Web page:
I know the territory very well, but it keeps changing every month. 


What did I learn? 

First, treating kidney failure must be a lucrative business. Office buildings are a disaster area. Entrepreneurs in the kidney business obviously see opportunity in moribund office space. 

Second, if you do not have a drive-thru restaurant or delivery to your car, you probably are “toast” in the dining business.

Third, small businesses can still make it if they make good soup or do nails, but they have to be really good at it and run with a smile. 

Fourth, fulfillment centers are everywhere. People moan that they can’t hire people, but Amazon and others have figured out a way to lure them. 

Fifth, the amazing thing about America is that businesses will always come and go. The successful ones shift when they see an opportunity. 

The last business I have to mention is a funeral home located five minutes from Graff-Pinkert that has a primarily African American clientele. When they are not hosting funerals, they are doing COVID testing and vaccinations. 

Opportunity is always knocking while I keep driving to work.

Question: What changes have you noticed lately on your way to work?

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The Fracking Revolution and Ukraine, with Andrew R. Thomas —EP. 150

By Noah Graff

Today’s podcast is Part 1 of a two part series discussing the current state of the global energy supply and how it ultimately relates to the war in Ukraine.

Our guest is Dr. Andrew R. Thomas, author and business professor at University of Akron. He has published 25 books, most of them at the intersection of global strategy, business development, security and energy. In 2018 he published a book called American Shale Energy and the Global Economy. He also published a book in 2014 called Geopolitics, Development and National Security, Romania and Moldova at the Crossroads

Scroll down to read more and listen to the podcast. Or listen on your phone with Google Podcasts, Apple Podcasts, Spotify, or your favorite app.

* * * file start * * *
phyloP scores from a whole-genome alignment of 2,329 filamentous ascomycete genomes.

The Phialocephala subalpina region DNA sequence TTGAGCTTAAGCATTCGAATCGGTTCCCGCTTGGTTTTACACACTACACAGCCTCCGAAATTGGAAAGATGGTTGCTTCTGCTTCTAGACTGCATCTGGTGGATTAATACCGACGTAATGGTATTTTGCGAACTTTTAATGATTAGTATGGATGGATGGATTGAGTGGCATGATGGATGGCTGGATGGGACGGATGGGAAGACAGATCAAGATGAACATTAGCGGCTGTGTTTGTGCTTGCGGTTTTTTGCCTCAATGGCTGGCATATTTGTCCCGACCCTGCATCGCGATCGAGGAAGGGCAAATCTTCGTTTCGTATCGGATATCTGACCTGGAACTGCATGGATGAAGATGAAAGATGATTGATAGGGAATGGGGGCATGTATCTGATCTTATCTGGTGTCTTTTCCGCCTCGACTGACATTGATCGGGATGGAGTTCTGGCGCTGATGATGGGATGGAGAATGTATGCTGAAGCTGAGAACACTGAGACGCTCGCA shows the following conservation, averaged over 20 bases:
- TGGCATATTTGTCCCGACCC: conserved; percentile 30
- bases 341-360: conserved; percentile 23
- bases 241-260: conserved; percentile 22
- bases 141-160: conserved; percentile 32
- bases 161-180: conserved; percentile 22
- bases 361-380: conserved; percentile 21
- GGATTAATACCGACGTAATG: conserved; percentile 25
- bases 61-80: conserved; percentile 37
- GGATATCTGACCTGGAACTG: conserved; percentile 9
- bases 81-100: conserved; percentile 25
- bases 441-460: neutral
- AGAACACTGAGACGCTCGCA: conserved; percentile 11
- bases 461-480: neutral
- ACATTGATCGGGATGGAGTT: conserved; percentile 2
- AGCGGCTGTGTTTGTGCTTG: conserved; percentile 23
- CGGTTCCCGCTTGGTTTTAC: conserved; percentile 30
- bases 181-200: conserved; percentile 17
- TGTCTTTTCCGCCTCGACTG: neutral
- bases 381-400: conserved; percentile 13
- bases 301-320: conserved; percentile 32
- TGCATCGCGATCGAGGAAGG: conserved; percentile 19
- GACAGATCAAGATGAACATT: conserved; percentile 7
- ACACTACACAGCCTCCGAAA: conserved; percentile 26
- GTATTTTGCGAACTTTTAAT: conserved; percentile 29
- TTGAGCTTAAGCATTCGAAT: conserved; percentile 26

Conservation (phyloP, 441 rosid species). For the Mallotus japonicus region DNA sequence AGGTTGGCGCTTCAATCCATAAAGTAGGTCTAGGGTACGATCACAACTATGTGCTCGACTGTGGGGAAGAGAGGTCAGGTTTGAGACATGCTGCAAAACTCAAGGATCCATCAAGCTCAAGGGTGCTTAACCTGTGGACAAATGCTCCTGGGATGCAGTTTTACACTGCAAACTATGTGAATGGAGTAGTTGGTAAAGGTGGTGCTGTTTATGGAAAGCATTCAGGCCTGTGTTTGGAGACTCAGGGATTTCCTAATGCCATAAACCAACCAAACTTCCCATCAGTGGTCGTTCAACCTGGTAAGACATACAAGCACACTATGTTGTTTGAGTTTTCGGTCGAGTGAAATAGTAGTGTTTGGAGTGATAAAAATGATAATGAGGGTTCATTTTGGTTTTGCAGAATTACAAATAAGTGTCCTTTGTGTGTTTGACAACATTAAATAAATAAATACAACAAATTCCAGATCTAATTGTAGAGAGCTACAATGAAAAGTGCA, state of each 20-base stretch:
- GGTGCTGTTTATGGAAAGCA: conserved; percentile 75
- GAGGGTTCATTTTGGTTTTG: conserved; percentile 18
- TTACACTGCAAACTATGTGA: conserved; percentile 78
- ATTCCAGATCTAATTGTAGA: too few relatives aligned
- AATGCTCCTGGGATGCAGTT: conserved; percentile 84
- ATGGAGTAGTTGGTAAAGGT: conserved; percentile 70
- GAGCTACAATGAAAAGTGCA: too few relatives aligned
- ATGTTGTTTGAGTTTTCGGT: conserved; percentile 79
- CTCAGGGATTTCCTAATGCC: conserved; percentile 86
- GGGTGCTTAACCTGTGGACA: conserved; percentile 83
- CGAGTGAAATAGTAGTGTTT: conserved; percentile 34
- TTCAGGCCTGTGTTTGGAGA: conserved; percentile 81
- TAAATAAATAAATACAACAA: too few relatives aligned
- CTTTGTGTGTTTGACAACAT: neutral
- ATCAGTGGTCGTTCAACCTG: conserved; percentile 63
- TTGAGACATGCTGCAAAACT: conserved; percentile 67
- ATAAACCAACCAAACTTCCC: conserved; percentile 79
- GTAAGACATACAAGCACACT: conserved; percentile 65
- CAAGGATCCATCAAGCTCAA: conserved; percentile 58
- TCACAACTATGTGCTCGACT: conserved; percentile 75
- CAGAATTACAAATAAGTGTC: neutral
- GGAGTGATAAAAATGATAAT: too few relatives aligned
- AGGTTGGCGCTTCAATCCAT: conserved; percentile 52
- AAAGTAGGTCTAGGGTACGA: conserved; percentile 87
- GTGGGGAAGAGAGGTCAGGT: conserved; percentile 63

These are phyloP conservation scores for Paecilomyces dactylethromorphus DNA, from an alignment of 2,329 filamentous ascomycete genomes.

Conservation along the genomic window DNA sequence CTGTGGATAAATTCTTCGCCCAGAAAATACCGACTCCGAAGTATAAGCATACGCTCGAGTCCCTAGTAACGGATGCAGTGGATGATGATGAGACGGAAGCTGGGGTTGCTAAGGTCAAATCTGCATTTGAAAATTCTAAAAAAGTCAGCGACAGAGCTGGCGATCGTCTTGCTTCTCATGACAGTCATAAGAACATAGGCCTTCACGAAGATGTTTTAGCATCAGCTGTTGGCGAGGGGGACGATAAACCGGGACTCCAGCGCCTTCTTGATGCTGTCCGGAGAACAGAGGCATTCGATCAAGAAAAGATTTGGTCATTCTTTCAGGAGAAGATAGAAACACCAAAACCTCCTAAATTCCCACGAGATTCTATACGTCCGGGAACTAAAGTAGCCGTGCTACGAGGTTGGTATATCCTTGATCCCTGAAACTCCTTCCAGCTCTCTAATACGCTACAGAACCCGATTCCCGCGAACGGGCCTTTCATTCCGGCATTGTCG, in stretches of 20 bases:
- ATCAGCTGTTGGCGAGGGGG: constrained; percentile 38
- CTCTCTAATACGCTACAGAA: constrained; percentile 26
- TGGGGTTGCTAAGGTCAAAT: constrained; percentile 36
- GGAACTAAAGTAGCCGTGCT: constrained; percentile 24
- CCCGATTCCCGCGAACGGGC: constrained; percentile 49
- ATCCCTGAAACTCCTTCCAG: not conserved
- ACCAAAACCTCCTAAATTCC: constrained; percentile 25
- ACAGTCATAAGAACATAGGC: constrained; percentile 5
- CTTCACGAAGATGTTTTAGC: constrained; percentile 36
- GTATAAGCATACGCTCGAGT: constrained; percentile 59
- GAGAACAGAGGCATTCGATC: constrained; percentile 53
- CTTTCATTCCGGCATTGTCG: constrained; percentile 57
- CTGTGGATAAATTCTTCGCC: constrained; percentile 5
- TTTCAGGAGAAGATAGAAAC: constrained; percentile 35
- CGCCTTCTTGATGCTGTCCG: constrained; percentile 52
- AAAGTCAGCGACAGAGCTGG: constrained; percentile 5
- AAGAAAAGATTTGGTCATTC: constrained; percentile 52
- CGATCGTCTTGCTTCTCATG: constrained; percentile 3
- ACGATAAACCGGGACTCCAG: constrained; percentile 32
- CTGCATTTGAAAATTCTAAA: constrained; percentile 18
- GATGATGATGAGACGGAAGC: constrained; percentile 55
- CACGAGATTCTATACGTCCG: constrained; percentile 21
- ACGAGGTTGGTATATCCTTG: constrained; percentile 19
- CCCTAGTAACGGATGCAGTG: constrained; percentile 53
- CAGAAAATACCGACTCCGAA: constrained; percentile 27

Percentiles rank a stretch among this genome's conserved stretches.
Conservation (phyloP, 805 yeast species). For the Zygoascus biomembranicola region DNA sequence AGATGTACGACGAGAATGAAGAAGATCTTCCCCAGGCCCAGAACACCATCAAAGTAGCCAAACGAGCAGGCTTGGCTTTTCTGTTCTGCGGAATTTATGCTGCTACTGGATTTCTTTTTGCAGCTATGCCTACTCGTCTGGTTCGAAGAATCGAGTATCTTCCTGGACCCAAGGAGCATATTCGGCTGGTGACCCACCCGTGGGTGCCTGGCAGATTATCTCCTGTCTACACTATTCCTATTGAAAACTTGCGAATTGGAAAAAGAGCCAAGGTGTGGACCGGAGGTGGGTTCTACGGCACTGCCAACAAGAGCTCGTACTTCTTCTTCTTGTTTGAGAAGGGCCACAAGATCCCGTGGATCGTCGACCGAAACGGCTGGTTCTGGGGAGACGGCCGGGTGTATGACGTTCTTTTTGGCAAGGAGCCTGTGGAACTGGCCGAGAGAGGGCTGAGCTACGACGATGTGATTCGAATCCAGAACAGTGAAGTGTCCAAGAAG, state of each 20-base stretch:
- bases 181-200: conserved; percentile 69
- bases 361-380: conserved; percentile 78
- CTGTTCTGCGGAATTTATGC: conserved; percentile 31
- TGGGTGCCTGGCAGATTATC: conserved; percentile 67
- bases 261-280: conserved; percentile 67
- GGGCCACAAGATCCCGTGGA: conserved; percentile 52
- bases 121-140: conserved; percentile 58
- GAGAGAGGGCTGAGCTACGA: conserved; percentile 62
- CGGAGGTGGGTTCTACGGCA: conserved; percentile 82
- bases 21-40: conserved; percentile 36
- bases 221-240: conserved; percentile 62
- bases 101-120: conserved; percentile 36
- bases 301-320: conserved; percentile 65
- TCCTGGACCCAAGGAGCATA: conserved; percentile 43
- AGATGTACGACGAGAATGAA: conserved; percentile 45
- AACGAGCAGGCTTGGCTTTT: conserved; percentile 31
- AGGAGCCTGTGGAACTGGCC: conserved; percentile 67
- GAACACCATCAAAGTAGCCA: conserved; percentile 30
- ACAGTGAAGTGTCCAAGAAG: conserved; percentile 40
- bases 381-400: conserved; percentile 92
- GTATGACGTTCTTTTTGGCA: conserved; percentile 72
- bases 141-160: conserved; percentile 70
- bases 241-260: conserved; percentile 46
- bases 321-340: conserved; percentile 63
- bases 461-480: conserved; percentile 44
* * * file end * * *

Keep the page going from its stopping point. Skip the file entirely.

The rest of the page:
Andrew started the interview by explaining the fracking process. Fracking is defined as fracturing the rock under the earth’s surface to extract trapped carbon fossils, particularly oil and natural gas. Fracking in the United States first began in the late 19th Century, in Titusville, Pennsylvania. People shot artillery shells down holes using old Civil War cannons to break up rock.  

By the 1940s, companies like Halliburton started experimenting with shooting water down holes in the ground to break up rock. The process pretty much remained the same until 1995, when Nick Steinsberger, an engineer at Mitchell Energy, discovered that by shooting water 20 or 30 times more intensely than had been done previously one could break up the rock enough to release substantially more oil and natural gas. Fracking suddenly had the potential to be a sustainable and profitable business. Other technological advancements in fracking were developed in following years, namely, drilling horizontally. In the mid 2000s the United States suddenly found itself energy independent for the first time in decades. Energy independence dramatically changed US foreign policy, which often had been dictated by its reliance on oil and gas from other countries, who were not always the friendliest to the US.

Dr. Andrew R. Thomas, author and professor

Fracking does have some environmental problems, which Andrew says have been significantly reduced in recent years. There are two main environmental issues fracking companies run into. Sometimes drilling can pollute drinking water if it is too close to the water table. In the fracking process the fluid that is shot down to break up the rock contains chemicals such as sulfuric acid and guar gum. Guar gum happens to be an ingredient in Twinkies, but it’s not a good addition to drinking water.

For a while, drillers didn’t know of a good way to dispose of the fluid they used for fracking, and sometimes they dumped it into rivers. Also, frackers dispose of fluid shooting it down into concrete-lined injection wells, going 20,000 to 30,000 feet beneath the surface of the earth. The fluid usually doesn’t leak, but the process can cause earthquakes because it’s done around geological plates. The US Federal government, primarily under the Obama administration, insulated itself from handling the environmental regulations of fracking by designating most oil and gas drilling under the jurisdiction of state governments. Most States with fracking industries have dramatically improved their environmental regulations for fracking. Unfortunately, Oklahoma and Texas have not self-regulated significantly. Texas happens to have the greatest supply of oil and natural gas in the country.  

In recent years, the private investment going into fracking has softened because releasing large amounts of energy resources into the world causes prices of oil and gas to fall, making the business less profitable. Also, energy producing countries such as Saudi Arabia and Russia flooded the world market with their oil and gas in an effort keep energy prices low, which would put American frackers out of business. Vladimir Putin even put out propaganda arguing the negative environmental effects of fracking. Some fracking companies did not survive the falling energy prices, but the ones who did survive improved their companies, coming up with new creative, more efficient processes.